A regularly changing density of the RCDOER-matrix of the elementary receivers of the same pixel size, but with different multiplicities of placement, will have different virtual pixel sizes. The pixel size of the image is determined by the virtual size of the RCDOER-matrix, which will increase the resolution and quality of the image.

## Results and Discussion

In Table 1; Figs. 2 and 3, the results of the calculations and experiments for the virtual sizes of the RCDOER-matrix with different physical pixel sizes are shown. In the calculations, the following equation was used:

$$m_\Sigma \times n_\Sigma =m\left( {1+{k_1}} \right) \times n\left( {1+{k_2}} \right):m_\Sigma =m\left( {1+{k_1}} \right);n_\Sigma =n\left( {1+{k_2}} \right)$$
(12)
$$K=\left( {1+{k_1}} \right) \times \left( {1+{k_2}} \right)$$
(13)

The calculation results are provided for case k1 = k2 = k. The magnitude of the multiplicity k is considered within the range of 1–8. The pixel dimensions of the RCDOER-matrix are as follows: 0.31, 2.0, and 4.0 MP.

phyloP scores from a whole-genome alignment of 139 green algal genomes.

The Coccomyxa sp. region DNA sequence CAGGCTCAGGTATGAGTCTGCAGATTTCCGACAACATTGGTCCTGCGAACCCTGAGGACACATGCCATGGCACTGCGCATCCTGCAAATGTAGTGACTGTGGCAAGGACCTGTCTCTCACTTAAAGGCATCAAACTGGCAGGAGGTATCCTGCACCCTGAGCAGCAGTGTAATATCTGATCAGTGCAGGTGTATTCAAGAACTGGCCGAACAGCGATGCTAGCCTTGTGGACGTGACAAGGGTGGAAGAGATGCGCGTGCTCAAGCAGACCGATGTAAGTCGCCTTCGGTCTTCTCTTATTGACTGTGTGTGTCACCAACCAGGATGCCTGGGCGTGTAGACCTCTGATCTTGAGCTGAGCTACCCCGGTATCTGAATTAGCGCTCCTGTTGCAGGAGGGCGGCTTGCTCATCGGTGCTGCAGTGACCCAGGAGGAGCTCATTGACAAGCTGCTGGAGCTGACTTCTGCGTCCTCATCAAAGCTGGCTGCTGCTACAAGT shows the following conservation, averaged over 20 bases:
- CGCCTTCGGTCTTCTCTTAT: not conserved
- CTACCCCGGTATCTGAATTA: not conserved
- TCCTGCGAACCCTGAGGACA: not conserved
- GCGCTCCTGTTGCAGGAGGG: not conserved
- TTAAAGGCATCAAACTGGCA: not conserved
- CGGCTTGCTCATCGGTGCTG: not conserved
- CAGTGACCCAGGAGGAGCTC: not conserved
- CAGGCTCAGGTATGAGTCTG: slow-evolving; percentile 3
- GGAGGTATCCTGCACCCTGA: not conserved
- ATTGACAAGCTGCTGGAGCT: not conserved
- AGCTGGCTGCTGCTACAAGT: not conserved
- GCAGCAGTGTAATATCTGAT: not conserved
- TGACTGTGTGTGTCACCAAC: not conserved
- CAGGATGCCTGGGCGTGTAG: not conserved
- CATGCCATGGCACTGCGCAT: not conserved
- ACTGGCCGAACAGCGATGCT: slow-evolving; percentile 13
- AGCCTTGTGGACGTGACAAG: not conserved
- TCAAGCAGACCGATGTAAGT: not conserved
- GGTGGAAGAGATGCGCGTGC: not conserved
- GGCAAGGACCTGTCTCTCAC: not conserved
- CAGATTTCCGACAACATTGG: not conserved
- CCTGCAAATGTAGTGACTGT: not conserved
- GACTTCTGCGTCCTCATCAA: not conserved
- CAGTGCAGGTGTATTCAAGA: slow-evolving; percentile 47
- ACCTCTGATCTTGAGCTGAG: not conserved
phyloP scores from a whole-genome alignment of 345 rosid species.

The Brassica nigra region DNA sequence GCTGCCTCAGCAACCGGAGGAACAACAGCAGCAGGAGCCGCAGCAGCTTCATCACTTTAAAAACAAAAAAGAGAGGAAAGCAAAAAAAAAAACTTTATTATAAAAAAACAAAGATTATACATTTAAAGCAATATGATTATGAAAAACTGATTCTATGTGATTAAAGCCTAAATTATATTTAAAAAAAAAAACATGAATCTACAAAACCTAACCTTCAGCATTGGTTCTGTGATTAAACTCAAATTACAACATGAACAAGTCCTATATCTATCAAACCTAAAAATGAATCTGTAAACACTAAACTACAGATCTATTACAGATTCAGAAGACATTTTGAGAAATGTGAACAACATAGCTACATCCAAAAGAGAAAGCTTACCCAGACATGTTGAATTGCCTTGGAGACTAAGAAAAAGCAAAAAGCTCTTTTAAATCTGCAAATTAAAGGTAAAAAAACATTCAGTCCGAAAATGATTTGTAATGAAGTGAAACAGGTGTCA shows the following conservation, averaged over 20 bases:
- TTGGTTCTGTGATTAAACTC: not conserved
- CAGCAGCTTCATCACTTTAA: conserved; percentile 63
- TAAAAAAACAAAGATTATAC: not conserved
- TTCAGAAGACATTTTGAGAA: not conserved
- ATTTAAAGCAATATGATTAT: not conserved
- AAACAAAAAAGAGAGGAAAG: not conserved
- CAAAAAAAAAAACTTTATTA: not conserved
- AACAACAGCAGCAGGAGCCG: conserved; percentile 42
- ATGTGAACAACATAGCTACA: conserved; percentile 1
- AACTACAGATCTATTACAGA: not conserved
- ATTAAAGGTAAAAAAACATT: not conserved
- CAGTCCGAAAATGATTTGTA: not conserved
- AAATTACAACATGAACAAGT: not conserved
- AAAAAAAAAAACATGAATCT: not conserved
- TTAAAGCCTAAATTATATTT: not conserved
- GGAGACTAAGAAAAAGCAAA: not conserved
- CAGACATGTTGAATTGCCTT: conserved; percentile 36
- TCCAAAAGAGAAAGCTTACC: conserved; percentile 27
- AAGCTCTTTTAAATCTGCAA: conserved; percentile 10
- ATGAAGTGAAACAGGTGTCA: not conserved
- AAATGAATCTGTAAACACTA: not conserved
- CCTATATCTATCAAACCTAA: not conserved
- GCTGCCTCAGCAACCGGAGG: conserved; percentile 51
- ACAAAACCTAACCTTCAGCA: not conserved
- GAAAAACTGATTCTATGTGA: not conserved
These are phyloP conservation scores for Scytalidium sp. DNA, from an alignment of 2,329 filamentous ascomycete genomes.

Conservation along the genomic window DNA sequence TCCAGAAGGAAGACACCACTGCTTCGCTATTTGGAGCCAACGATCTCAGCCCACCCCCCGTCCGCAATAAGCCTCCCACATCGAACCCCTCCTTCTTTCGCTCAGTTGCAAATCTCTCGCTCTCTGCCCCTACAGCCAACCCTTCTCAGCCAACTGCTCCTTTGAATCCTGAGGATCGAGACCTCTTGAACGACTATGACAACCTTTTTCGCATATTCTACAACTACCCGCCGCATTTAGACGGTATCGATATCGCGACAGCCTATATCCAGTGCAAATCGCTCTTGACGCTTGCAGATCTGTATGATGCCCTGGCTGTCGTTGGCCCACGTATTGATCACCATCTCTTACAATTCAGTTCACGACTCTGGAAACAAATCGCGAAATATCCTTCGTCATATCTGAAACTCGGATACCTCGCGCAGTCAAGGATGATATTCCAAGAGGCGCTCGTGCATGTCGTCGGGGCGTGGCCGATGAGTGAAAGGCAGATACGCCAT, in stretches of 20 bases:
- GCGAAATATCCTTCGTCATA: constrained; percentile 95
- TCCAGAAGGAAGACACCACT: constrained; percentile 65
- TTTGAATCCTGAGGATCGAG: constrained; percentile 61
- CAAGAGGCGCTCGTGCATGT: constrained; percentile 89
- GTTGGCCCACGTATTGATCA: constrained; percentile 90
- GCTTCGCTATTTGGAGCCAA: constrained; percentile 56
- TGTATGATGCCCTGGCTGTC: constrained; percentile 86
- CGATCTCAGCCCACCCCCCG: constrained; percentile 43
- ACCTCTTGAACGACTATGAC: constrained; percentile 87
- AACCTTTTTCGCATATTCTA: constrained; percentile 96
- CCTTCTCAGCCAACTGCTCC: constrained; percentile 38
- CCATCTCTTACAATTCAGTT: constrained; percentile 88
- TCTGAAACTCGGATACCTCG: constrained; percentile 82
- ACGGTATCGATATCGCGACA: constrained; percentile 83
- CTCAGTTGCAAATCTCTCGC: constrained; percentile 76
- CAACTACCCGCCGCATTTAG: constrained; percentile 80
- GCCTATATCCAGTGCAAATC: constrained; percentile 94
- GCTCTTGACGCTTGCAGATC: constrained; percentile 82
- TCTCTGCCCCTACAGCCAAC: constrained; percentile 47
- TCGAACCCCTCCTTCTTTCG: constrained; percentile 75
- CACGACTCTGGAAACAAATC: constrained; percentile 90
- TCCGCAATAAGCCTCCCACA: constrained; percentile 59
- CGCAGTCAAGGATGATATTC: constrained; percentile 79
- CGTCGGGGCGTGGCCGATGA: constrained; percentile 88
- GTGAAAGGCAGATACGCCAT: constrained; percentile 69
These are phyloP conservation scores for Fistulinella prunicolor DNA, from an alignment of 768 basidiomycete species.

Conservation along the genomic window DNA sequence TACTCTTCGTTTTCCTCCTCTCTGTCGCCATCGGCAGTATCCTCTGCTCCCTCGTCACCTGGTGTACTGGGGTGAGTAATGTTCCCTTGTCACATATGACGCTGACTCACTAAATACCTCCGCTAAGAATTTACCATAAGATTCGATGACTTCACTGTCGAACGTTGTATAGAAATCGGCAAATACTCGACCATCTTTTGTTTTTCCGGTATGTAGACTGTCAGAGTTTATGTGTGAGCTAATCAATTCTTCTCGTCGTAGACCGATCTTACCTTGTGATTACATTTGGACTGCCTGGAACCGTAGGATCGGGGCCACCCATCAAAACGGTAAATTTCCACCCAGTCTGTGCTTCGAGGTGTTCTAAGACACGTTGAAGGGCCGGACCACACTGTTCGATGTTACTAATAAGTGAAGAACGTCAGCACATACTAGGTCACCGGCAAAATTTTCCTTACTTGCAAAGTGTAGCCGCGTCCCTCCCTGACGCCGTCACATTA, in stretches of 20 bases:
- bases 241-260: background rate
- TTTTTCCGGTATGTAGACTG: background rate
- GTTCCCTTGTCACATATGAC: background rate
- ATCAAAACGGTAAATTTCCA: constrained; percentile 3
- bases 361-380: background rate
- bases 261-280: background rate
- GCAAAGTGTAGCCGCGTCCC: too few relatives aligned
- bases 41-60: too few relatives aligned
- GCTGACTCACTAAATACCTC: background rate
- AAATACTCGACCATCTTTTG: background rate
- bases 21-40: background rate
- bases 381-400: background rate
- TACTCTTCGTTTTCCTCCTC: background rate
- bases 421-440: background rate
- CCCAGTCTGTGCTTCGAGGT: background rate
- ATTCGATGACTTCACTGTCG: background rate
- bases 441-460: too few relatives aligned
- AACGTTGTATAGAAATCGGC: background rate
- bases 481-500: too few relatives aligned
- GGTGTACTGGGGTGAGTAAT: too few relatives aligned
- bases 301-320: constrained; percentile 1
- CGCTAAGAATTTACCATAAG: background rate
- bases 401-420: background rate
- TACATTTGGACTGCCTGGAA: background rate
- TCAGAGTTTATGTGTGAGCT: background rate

The virtual pixel size increased 81-fold when the multiplicity of the pixel placement from 1 to 8 is changed. For a matrix with a physical size of 0.31 MP, the virtual size increases to 25.11 MP; for a 2 MP matrix, up to 162 MP; for a 4 MP matrix, up to 324 MP. Examples of images with the virtual pixel size of the equivalent matrix are shown in Fig. 3. Information about the parameters of the equipment that was used in the experiment is presented in Table 2. For modeling, a part of the image had a pixel size of 16 × 16.

In addition, a change in the mechanism is needed for forming and saving a frame with the observation results. Snapshot contains signals from pixels. For the r-th snapshot, the xr,i,j signal comes from pixel located in the i-th row and j-th column of the RCDOER-matrix. The set of all values of the snapshot signals comprises a rectangular matrix of m × n in size. None of the snapshots contained duplicate pixels.